Stairway to employment? Internships in higher education


This article aims to shed light on the current debate regarding the role of internships in higher education in graduates’ employability. In specific, it analyses empirical data on a large-scale study of Portuguese first-cycle study programmes, in order to explore indicators of the professional value of internships in the employability of higher education graduates. Results demonstrate that study programmes that include internships tend to significantly enhance graduates’ employability, particularly within the universe of polytechnic and public higher education institutions. Besides the instrumental value of internships, the impact of the nature and structure of the internship on the percentage of unemployed graduates are also discussed. Mandatory internships and the inclusion of multiple, shorter internships throughout the degree are negatively associated with unemployment levels. Results indicate work-based learning can be used as a successful strategy to bridge theoretical knowledge and practice and enhance graduate employability. These findings provide important insights for the evaluation and/or the design of internship programmes in higher education.

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  1. 1.

    In this article, the graduate unemployment rate reports to the percentage of graduates registered in the Employment and Vocational Training Institute (IEFP) in June 2013.

  2. 2.

    In this article, we use this two terms interchangeably, as is frequent in the current (public) discourse (Eurostat 2009). We do, however, acknowledge that employment and employability may have different meanings in theoretical approaches. While the former refers to graduates’ establishment in the job market after graduation, the latter focuses on the personal attributes of graduates which enhance their ability and probability of accessing a job (Stiwne and Alves 2010; Teichler 2009).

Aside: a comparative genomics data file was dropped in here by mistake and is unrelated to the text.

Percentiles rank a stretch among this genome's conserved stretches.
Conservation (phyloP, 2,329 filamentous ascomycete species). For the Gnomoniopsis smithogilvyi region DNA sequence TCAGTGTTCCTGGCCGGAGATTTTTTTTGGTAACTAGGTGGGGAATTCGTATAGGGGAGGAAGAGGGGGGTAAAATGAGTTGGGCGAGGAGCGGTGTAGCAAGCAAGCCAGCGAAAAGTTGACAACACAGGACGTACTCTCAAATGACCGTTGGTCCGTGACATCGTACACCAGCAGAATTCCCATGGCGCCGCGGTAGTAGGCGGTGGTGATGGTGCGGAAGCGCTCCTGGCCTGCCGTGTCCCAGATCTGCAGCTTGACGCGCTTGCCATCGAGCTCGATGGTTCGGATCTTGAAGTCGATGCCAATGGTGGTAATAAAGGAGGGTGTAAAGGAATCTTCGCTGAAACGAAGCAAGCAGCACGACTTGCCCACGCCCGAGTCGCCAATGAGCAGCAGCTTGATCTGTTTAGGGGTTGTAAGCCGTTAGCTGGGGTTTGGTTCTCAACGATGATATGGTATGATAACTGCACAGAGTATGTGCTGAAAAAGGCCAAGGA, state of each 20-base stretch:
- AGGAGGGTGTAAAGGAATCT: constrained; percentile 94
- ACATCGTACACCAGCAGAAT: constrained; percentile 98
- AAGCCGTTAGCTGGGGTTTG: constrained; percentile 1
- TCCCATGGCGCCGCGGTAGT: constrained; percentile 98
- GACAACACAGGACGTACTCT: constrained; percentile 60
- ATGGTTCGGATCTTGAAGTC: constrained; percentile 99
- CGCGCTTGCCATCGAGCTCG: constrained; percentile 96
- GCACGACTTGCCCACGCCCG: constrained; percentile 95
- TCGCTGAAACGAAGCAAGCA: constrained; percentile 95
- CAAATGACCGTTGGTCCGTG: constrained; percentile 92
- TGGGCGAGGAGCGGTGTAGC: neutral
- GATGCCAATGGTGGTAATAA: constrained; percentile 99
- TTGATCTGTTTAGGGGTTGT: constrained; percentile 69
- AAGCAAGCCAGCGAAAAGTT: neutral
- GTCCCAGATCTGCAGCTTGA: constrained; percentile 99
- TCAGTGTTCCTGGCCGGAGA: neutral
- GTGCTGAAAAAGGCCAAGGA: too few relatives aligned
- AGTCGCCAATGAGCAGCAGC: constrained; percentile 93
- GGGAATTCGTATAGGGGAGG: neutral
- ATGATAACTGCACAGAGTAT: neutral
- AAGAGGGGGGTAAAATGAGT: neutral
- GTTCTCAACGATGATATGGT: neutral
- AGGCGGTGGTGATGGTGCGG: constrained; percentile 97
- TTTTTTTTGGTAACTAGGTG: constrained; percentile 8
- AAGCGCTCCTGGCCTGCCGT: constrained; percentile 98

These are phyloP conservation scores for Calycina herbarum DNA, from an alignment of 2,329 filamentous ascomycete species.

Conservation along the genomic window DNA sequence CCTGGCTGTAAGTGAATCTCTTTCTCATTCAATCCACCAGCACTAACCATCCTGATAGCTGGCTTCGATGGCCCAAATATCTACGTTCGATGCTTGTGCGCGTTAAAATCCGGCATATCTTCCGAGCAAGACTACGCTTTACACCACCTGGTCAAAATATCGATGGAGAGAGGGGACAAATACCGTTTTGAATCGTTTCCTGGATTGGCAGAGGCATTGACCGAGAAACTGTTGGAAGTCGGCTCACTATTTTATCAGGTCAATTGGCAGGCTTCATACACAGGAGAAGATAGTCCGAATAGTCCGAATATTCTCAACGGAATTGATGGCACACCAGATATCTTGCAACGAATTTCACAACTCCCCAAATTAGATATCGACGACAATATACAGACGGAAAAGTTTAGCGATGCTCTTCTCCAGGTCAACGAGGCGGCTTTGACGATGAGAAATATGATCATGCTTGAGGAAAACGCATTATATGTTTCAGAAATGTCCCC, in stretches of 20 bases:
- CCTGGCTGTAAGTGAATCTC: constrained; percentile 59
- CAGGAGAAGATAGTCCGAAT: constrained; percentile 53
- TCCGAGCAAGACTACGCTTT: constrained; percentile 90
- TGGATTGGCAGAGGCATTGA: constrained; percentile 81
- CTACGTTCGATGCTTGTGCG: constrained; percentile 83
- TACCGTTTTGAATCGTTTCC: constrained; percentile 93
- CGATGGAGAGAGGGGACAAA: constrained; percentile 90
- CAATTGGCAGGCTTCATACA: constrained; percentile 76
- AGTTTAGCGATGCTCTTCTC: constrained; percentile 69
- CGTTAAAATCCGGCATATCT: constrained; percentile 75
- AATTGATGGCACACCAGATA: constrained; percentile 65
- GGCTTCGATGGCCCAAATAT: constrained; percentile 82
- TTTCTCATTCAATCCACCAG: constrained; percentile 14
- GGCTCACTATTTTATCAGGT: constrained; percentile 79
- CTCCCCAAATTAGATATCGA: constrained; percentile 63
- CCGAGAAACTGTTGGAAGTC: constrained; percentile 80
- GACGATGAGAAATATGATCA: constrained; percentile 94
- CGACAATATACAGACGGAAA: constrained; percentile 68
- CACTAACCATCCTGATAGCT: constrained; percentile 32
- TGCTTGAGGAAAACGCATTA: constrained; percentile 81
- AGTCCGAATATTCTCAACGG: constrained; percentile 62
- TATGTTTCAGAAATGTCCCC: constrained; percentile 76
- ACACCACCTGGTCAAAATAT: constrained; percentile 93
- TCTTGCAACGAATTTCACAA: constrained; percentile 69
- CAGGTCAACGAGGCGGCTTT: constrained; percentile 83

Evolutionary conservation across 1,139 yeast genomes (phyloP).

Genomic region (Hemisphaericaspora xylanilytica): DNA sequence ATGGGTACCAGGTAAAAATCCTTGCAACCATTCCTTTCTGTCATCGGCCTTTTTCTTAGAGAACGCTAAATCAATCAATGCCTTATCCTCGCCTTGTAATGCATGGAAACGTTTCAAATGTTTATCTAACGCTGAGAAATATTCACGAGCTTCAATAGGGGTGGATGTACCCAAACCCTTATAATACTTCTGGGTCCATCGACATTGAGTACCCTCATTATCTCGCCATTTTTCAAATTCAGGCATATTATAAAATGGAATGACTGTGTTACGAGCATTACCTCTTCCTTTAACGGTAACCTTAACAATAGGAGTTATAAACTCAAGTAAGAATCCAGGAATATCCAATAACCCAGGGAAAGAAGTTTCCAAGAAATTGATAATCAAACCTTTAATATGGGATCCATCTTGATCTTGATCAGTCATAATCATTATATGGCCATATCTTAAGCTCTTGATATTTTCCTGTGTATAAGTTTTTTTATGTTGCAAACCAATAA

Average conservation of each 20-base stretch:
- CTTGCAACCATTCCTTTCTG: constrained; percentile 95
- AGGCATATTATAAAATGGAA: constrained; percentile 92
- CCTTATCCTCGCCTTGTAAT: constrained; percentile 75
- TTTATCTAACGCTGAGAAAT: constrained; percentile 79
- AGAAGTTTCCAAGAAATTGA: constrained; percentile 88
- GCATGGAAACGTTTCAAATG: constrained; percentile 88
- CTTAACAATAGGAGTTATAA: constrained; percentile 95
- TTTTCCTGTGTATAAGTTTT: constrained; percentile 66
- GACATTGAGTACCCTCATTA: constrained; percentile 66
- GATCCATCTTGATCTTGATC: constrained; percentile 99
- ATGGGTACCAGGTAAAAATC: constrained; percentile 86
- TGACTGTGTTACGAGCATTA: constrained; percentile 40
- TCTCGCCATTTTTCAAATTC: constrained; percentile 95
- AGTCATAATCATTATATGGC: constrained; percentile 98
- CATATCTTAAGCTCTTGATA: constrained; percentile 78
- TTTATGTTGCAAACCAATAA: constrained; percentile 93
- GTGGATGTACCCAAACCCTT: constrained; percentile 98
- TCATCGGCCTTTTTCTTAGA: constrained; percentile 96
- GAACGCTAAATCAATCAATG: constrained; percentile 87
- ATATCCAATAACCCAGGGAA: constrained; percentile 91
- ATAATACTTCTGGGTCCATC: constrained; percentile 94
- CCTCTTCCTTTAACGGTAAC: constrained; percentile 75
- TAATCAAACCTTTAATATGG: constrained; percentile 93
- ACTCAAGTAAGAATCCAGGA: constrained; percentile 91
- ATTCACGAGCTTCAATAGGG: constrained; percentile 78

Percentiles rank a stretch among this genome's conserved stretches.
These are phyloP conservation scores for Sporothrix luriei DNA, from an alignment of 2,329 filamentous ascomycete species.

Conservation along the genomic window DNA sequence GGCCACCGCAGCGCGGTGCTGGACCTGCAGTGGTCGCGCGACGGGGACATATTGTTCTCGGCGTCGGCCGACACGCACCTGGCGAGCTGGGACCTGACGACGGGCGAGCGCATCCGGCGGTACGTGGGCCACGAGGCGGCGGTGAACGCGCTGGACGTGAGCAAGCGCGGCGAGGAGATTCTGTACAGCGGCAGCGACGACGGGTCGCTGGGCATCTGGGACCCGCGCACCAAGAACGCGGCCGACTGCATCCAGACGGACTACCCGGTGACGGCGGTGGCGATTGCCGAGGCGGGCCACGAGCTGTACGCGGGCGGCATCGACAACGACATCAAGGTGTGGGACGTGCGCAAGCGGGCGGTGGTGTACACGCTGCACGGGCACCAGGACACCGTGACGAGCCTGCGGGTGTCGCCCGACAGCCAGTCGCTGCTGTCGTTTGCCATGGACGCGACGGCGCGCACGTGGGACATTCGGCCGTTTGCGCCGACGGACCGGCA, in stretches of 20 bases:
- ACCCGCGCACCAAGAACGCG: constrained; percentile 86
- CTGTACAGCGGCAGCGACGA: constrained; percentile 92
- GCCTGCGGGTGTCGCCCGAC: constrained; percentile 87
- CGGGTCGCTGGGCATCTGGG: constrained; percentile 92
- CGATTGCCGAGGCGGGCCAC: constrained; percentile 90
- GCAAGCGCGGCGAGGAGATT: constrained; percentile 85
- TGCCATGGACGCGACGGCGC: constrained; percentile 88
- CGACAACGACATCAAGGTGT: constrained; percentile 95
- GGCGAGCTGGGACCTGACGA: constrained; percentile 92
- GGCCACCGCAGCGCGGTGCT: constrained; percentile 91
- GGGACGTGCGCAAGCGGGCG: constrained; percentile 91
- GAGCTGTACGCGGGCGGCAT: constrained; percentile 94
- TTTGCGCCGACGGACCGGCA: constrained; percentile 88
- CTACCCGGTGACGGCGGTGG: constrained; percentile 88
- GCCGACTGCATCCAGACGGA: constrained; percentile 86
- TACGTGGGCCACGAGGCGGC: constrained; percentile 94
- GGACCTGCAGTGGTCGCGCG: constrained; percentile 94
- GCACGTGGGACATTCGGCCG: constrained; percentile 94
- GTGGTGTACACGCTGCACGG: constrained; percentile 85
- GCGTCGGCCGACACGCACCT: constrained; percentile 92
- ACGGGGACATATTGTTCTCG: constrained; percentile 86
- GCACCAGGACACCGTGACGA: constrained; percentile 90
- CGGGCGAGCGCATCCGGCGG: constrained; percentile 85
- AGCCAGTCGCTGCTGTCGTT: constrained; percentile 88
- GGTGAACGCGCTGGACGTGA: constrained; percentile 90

3. 3.

    The full list of the overall institutional landscape can be consulted at

  4. 4.

    Two-stage degrees were composed of a three plus two-year study programme (Law 115/97, 19th September, Comprehensive Law on the Education System).

  5. 5.

    Decree-law 74/2006, 24th of March.

  6. 6.

    Data on all FCDs offered in 2012/2013 are available at

  7. 7.

    The systematic and periodic publication of unemployment reports concerning higher education graduates started in 2007 (Law 38/2007 of 16th August). Data are available at Other research studies prefer to analyse graduate employability considering only six months after graduation (vide, inter alia, Bowes and Harvey 1999; Knouse et al.1999; Sagen et al. 2000). However, these figures may be deflated, as this tends to be a period when many graduates may not be actively seeking for a career or may be undertaking further qualifications (Almeida 2010: 79).

  8. 8.

    This dependent variable allows us to circumvent the caveats associated with measuring graduate unemployment using a smaller time frame after graduation, as such rates may be deflated due to other national government strategies aimed at assisting (under)graduate students in the development of employment skills and in the attainment of work-related experiences. The Portuguese Ministry for Qualification and Employment launched a cooperative education programme, partially funded by the European Social Fund (“Medida Estágios Profissionais”, created by the Ordinance no. 268/97, 18th of April). At the end of the 12-month professional internship, those individuals who do not find a job afterwards are registered in the regional employment centres as “unemployed individuals looking for a job for more than 12 months”. Although no official statistics are available regarding the percentage of graduates that have benefitted from this programme, it is estimated that more than 20 thousand people aged under 25 have participated in these internships (in “Programa ‘Estágios Emprego’ prolongado até ao final de 2014”, Público (available at Only when graduates return to the official unemployment database, there is a clear image of the impact of curricular internships in youth unemployment.